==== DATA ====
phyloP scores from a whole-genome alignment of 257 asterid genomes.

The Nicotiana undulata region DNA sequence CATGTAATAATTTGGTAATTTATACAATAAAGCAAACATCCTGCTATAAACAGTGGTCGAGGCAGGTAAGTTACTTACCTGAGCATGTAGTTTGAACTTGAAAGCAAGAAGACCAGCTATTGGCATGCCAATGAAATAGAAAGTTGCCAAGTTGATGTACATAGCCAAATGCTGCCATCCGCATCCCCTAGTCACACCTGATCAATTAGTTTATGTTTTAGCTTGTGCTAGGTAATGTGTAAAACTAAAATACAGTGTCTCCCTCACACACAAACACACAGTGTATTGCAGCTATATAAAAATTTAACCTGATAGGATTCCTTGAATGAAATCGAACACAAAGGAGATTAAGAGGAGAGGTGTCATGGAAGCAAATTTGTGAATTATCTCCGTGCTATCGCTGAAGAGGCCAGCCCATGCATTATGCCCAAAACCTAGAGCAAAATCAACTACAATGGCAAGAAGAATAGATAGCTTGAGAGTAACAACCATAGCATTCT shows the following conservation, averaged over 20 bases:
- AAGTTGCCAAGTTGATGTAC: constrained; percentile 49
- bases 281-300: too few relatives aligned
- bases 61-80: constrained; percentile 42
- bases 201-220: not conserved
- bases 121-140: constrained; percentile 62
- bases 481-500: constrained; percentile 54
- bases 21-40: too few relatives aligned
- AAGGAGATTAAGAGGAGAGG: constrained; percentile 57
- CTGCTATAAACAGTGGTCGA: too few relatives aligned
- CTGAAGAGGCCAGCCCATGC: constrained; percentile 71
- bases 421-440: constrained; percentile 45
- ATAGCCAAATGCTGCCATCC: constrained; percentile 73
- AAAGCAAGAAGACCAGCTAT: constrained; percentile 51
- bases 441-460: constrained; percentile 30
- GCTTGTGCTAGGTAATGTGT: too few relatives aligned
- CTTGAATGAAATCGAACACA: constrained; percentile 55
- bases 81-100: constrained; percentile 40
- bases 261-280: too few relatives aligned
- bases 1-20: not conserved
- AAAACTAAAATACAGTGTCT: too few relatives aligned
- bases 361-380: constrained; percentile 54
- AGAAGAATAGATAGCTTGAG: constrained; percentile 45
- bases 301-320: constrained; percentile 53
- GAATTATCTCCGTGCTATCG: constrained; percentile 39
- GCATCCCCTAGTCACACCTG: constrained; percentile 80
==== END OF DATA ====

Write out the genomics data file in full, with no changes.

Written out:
phyloP scores from a whole-genome alignment of 257 asterid genomes.

The Nicotiana undulata region DNA sequence CATGTAATAATTTGGTAATTTATACAATAAAGCAAACATCCTGCTATAAACAGTGGTCGAGGCAGGTAAGTTACTTACCTGAGCATGTAGTTTGAACTTGAAAGCAAGAAGACCAGCTATTGGCATGCCAATGAAATAGAAAGTTGCCAAGTTGATGTACATAGCCAAATGCTGCCATCCGCATCCCCTAGTCACACCTGATCAATTAGTTTATGTTTTAGCTTGTGCTAGGTAATGTGTAAAACTAAAATACAGTGTCTCCCTCACACACAAACACACAGTGTATTGCAGCTATATAAAAATTTAACCTGATAGGATTCCTTGAATGAAATCGAACACAAAGGAGATTAAGAGGAGAGGTGTCATGGAAGCAAATTTGTGAATTATCTCCGTGCTATCGCTGAAGAGGCCAGCCCATGCATTATGCCCAAAACCTAGAGCAAAATCAACTACAATGGCAAGAAGAATAGATAGCTTGAGAGTAACAACCATAGCATTCT shows the following conservation, averaged over 20 bases:
- AAGTTGCCAAGTTGATGTAC: constrained; percentile 49
- bases 281-300: too few relatives aligned
- bases 61-80: constrained; percentile 42
- bases 201-220: not conserved
- bases 121-140: constrained; percentile 62
- bases 481-500: constrained; percentile 54
- bases 21-40: too few relatives aligned
- AAGGAGATTAAGAGGAGAGG: constrained; percentile 57
- CTGCTATAAACAGTGGTCGA: too few relatives aligned
- CTGAAGAGGCCAGCCCATGC: constrained; percentile 71
- bases 421-440: constrained; percentile 45
- ATAGCCAAATGCTGCCATCC: constrained; percentile 73
- AAAGCAAGAAGACCAGCTAT: constrained; percentile 51
- bases 441-460: constrained; percentile 30
- GCTTGTGCTAGGTAATGTGT: too few relatives aligned
- CTTGAATGAAATCGAACACA: constrained; percentile 55
- bases 81-100: constrained; percentile 40
- bases 261-280: too few relatives aligned
- bases 1-20: not conserved
- AAAACTAAAATACAGTGTCT: too few relatives aligned
- bases 361-380: constrained; percentile 54
- AGAAGAATAGATAGCTTGAG: constrained; percentile 45
- bases 301-320: constrained; percentile 53
- GAATTATCTCCGTGCTATCG: constrained; percentile 39
- GCATCCCCTAGTCACACCTG: constrained; percentile 80